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EU grant to improve mental well-being of Ukrainian refugees

6 February 2023
An international group of researchers led by Els van der Ven, Marit Sijbrandij and Iryna Frankova of Vrije Universiteit Amsterdam (VU) received 700,000 euro from the EU to implement psychological interventions adapted to the needs of Ukrainian refugees.

These interventions, the majority developed by the WHO, are evidence based and have a relatively large reach due to the involvement of peer refugee helpers. The project called U-RISE is coordinated by the VU and includes collaborations with various partners such as ARQ national psychotrauma center and three NGOs in Romania, Poland and Slovakia, that lead the implementation locally.

Since the Russian invasion of Ukraine, millions of people have fled the country. The exposure to the war leads to a high risk of developing mental health problems among refugees and puts a high strain on the health care system of host countries. Van der Ven: "With this grant, we can bring together researchers and other stakeholders at an international level to better organize care for this vulnerable group. We have had a kick-off meeting at the VU with partners from Poland, Slovakia, Romania, Italy, the Netherlands and the EU project leader who was visiting from Brussels."

European network of mental health professionals
U-RISE's objectives are to mobilize and strengthen a European network of Ukrainian and Russian-speaking mental health professionals to exchange guidelines, experiences and knowledge and to promote collaboration with international organizations, NGOs and other stakeholders. U-RISE will use various face-to-face and digital psychological interventions to support refugees from Ukraine. Digital interventions include a health app and a chatbot that is now used by 50,000 Ukrainians. In the chatbot, people receive daily supportive messages and can start a conversation with the chatbot. The nature of the messages is based on Psychological First Aid, an evidence-based intervention often used in crisis situations.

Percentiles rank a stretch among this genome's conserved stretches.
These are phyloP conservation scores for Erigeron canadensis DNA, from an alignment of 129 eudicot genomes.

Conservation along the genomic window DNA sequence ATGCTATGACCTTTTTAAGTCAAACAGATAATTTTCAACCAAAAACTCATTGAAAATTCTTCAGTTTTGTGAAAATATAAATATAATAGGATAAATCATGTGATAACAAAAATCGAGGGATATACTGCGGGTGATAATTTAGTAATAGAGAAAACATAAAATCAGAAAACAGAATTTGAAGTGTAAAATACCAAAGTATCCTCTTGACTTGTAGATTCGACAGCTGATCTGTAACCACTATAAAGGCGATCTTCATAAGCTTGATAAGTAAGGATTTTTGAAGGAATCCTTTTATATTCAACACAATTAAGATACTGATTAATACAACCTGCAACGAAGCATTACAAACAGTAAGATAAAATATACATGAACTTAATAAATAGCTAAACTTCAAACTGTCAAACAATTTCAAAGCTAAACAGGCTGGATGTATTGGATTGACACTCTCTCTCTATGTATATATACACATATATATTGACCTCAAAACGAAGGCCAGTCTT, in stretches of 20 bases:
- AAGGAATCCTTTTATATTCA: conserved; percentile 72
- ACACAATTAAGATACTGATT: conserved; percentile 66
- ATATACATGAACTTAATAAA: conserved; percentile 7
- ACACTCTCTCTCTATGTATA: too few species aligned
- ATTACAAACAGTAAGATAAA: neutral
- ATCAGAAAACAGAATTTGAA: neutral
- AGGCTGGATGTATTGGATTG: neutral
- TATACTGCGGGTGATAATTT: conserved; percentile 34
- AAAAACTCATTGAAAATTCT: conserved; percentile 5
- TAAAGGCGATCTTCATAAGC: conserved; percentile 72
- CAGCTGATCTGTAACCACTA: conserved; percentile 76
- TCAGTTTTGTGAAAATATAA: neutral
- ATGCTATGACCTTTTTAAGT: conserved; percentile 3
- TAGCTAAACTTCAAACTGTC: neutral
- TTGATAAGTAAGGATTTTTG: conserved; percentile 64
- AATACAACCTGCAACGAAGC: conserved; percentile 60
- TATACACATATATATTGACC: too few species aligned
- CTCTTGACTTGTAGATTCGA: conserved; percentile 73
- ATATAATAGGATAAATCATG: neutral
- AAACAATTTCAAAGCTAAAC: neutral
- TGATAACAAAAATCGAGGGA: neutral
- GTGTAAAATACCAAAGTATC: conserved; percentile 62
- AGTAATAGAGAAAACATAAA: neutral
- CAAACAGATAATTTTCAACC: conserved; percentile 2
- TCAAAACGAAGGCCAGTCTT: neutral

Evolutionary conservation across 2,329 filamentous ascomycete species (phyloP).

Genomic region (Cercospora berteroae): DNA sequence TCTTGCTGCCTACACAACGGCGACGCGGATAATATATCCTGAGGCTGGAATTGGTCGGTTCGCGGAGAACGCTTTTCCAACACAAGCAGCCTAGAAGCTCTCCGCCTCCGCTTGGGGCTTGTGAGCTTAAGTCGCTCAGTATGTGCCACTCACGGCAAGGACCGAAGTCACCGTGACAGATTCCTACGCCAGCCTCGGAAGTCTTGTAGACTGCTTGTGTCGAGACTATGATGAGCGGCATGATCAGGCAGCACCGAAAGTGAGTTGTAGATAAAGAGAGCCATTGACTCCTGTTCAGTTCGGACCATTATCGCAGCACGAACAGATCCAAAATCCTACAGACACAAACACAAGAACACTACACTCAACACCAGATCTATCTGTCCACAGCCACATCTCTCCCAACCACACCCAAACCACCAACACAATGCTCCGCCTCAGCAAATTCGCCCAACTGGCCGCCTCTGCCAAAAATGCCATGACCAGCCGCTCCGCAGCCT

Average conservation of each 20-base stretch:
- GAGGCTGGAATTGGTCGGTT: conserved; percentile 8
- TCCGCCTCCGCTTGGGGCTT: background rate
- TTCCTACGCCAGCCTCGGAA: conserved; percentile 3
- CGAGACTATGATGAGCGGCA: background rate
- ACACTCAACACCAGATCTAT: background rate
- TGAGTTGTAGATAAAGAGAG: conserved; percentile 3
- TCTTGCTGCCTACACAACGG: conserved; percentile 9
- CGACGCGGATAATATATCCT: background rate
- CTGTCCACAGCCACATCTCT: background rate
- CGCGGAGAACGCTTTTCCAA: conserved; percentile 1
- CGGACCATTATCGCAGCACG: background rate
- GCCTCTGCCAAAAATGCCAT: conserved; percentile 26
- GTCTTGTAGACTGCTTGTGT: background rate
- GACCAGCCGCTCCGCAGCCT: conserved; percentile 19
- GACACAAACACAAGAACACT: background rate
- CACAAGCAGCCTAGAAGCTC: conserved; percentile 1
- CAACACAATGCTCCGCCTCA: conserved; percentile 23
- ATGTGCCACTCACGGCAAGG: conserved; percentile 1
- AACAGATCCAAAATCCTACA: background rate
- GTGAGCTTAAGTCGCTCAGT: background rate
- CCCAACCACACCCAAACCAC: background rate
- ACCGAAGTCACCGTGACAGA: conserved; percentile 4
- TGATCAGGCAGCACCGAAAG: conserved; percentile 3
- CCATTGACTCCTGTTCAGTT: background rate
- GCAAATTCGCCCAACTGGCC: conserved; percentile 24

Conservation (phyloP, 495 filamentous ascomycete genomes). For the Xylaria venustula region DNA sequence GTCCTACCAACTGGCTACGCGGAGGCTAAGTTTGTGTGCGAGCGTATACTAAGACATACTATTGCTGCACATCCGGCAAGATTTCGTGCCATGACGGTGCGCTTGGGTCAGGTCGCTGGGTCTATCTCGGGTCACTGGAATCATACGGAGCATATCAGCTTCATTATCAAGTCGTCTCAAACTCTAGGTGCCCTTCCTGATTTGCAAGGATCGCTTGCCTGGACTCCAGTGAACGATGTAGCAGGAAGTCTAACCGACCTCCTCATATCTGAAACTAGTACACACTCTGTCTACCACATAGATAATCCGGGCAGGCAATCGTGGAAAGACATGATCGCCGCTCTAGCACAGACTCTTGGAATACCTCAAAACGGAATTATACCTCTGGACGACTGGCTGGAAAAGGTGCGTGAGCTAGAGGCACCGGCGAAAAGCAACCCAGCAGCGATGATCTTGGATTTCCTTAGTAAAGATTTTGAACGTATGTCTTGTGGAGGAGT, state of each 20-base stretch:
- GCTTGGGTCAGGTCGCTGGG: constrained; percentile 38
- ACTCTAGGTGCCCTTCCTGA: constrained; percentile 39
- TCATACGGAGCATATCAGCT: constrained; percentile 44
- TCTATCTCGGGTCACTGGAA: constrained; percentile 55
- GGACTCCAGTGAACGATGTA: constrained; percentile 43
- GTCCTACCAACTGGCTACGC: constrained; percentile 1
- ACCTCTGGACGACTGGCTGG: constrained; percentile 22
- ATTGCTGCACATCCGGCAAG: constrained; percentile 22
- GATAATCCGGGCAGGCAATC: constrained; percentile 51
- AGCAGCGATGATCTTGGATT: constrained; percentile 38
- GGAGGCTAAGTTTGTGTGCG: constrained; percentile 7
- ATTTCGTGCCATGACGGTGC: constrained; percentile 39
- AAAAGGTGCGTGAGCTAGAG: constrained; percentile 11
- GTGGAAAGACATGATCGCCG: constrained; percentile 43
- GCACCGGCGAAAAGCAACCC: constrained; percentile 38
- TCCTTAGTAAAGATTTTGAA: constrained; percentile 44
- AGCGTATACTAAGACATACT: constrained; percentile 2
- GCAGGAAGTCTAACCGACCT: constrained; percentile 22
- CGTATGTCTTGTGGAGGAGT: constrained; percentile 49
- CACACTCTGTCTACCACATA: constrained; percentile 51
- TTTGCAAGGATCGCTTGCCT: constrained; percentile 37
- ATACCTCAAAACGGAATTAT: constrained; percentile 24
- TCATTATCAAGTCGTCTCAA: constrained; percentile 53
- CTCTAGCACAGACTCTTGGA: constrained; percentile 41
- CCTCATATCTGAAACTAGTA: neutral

In addition, individual and group WHO interventions will be implemented in Slovakia, Poland and Romania. An example is Problem Management Plus, a low-intensity intervention that is suitable for people with anxiety or depressive symptoms and consists of psychoeducation and stress management. Van der Ven: "These countries receive high volumes of refugees from Ukraine, but there is a shortage of psychologists and other trained staff. We will scale up mental health care by training psychologists and fellow refugees in providing effective WHO interventions."

"Another important part is the distribution of training materials adapted to the local context and healthcare systems, to provide the necessary local conditions for implementation and upscaling. Through networking activities, we will create a roadmap of available mental health services to accelerate the pathway to appropriate care for people in need of intensive mental health care," says Van der Ven.

On February 13, the first U-RISE webinar will take place with the subject "Problem Management Plus for Ukrainians in Poland, Romania & Solvakia".

More information about the project and the VU researchers
Els van der Ven
Marit Sijbrandij
Irina Frankova
Anke Witteveen